The story about a leafPosted on December 16, 2019
As someone who grew up in a rural area, I have a strong connection to plants, trees, and nature. Being around nature is something that is crucial for me. Since the beginning of the semester, the book “Thinking in Systems”, by Donella Meadows  made me ask myself a question about a fallen leaf – Is a leaf that falls on the road a part of a system? How? – that question has been rolling inside my head for a long time. Currently, while I’m living in New York, it is interesting to see how the city in some ways embraces nature, even if it’s an urban nature.
It was quite obvious to me that this leaf that fell off a tree on the concrete road is not part of the urban system. The concrete and the asphalt cannot be enriched by the leaf. But now, after understanding more in a variety of systems and multispecies systems, I understand that fallen foliage in the streets of New York are part of the city environment system, multispecies system, and even law system.
Looking at the changing trees and thinking about systems was also probably the reason that I started to pick and collect fallen leaves from the sidewalks during this autumn and to observe their shapes, sound, structure, and morphology. I started to look “through” the leaves and to be inspired by them. That process was ended as a booklet I designed that visual my abstract associations to words that identify leaves.
Images from my booklet: “A Play With Morphology of Leaves” 
The value of falling leaves is a part of the multispecies, insects and the solid ground’s ecosystem. It functions as a shelter for some animals, bacterias and enriches the soil.
“When leaves fall to the ground, they marry the soil beneath them and decompose becoming a naturally made mulch in their own right. Their minerals coalesce with the soil, producing nutrients beneficial not only to the earth, but also to those who depend on them for survival”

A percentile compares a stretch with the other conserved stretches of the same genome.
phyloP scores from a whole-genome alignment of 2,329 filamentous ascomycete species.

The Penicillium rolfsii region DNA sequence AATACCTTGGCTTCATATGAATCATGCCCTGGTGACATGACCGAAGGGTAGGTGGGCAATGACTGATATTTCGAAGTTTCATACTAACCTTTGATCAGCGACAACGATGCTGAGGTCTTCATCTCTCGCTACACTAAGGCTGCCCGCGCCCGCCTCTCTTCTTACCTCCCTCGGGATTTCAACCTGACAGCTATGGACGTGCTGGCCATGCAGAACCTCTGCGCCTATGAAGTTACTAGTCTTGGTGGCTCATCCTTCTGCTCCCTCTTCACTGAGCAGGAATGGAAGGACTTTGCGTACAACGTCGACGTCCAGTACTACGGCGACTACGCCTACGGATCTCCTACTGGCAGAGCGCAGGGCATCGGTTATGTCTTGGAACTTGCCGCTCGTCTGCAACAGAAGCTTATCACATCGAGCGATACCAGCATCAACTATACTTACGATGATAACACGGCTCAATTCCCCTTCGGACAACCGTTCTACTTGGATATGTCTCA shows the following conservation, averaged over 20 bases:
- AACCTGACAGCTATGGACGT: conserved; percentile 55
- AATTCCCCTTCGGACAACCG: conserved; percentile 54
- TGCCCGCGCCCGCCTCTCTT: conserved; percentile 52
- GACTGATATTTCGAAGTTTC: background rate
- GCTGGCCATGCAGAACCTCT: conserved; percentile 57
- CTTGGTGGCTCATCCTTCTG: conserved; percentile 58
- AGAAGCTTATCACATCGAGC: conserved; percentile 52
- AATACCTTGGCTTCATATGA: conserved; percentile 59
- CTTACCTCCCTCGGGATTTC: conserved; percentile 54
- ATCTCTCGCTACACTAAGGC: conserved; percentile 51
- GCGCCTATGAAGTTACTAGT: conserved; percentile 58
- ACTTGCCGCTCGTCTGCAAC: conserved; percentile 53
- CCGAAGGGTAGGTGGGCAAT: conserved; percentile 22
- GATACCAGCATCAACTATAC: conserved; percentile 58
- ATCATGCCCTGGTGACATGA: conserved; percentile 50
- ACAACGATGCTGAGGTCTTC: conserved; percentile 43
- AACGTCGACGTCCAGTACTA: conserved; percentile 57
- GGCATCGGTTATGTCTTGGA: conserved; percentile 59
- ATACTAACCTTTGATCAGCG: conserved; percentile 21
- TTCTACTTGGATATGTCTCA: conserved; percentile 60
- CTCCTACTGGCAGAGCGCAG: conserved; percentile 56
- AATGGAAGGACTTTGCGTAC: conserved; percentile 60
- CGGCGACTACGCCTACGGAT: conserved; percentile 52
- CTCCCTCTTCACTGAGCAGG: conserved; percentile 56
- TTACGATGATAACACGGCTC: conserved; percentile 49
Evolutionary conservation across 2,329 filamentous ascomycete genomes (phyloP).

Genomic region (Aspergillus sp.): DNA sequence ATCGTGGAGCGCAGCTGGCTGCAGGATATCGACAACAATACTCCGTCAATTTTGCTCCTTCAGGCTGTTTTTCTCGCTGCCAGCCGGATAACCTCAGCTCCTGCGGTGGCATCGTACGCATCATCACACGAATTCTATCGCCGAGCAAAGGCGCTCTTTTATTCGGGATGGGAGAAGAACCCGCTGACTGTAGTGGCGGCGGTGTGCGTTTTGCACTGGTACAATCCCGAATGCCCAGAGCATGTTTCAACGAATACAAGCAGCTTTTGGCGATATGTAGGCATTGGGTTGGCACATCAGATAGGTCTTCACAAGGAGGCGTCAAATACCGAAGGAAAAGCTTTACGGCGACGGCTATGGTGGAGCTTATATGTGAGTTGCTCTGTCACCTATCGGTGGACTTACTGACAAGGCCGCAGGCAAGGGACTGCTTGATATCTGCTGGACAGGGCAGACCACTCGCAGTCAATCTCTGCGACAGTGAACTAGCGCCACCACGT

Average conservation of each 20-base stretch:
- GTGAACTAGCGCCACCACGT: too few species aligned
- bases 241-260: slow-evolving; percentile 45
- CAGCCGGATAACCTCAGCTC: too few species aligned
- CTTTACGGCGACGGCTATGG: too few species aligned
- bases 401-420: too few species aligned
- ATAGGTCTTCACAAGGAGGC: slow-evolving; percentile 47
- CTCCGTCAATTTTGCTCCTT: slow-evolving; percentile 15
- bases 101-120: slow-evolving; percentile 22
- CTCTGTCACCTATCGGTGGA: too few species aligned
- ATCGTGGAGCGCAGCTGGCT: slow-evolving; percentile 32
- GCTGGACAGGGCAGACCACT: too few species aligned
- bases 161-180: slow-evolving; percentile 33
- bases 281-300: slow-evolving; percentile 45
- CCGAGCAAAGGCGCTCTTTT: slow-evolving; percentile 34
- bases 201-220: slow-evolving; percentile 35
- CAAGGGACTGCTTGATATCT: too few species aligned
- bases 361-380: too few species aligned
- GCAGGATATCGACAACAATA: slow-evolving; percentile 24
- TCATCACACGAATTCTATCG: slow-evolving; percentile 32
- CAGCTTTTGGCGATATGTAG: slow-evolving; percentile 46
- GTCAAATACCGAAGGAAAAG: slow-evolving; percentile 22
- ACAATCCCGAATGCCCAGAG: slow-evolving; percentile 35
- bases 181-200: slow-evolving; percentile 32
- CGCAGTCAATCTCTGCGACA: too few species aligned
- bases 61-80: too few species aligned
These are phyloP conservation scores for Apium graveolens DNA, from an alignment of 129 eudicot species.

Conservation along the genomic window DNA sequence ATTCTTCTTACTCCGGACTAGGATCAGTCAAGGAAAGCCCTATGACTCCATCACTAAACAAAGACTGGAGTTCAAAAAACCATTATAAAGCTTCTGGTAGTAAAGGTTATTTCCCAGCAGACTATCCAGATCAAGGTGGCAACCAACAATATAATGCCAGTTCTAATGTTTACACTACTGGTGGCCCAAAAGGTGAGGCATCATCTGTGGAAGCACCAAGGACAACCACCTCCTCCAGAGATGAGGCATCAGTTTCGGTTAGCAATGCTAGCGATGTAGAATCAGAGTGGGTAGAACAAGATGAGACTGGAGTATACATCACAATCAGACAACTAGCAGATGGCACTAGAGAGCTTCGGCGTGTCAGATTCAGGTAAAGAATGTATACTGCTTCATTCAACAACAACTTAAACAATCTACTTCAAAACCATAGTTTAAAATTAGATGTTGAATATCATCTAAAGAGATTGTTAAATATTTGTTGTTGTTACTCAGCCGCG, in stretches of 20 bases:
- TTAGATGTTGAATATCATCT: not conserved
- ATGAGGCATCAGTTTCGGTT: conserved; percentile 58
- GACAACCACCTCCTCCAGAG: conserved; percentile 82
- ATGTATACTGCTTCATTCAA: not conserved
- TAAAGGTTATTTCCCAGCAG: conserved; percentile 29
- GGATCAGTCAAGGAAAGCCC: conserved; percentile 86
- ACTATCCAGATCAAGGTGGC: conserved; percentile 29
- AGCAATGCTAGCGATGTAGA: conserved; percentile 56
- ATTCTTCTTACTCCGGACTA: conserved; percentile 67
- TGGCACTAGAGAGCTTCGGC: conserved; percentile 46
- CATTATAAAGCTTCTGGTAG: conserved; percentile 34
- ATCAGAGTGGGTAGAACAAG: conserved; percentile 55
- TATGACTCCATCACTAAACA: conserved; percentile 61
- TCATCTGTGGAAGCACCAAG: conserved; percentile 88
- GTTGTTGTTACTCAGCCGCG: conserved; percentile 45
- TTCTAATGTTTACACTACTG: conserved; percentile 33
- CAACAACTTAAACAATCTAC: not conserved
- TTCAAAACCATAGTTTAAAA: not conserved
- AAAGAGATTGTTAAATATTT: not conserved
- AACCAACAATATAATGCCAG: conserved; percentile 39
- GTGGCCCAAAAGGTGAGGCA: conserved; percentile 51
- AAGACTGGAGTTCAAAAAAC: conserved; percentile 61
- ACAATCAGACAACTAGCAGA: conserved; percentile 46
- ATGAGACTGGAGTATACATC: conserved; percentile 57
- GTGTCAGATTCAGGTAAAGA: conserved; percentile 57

Humans in the city, rarely see those small insects that are fed from the fallen leaf. When a leaf fell off a tree and touches the ground, it turned into “dirt” and “waste’. Leaves mixed and combined with the dust and other materials and called “dirt”. The fallen leaves should be cleaned from the pedestrians for a reason. For example, It could impede pedestrian traffic or a pedestrian can slip and fall because of the leaves. Dealing with dirt in the city is part of the urban’s ecosystem. In the article called “Autumn, Has Arrived – Are We Responsible for Fallen Leaves?”, written by CityLand, a newsletter that provides coverage of land use applications in New York City, fallen foliage described by New York City’s Administrative Code as “yard waste” or “organic waste”. This waste now has to be cleaned.
In New York City, cleaning the leaves is voluntary and residents do not receive summonses from the Department of Sanitation for fallen leaves on sidewalks unless it is mixed with trash or debris. Sanitation Department encourages residents to recycle their fallen leaves and turn them into soil-enriching compost through a Compost Give Back program, which provides special paper leaf bags in some areas in the city. I wonder what would happen if there were no one who cleans those leaves. A bulk of leaves might bring unwanted insects and animals to the streets.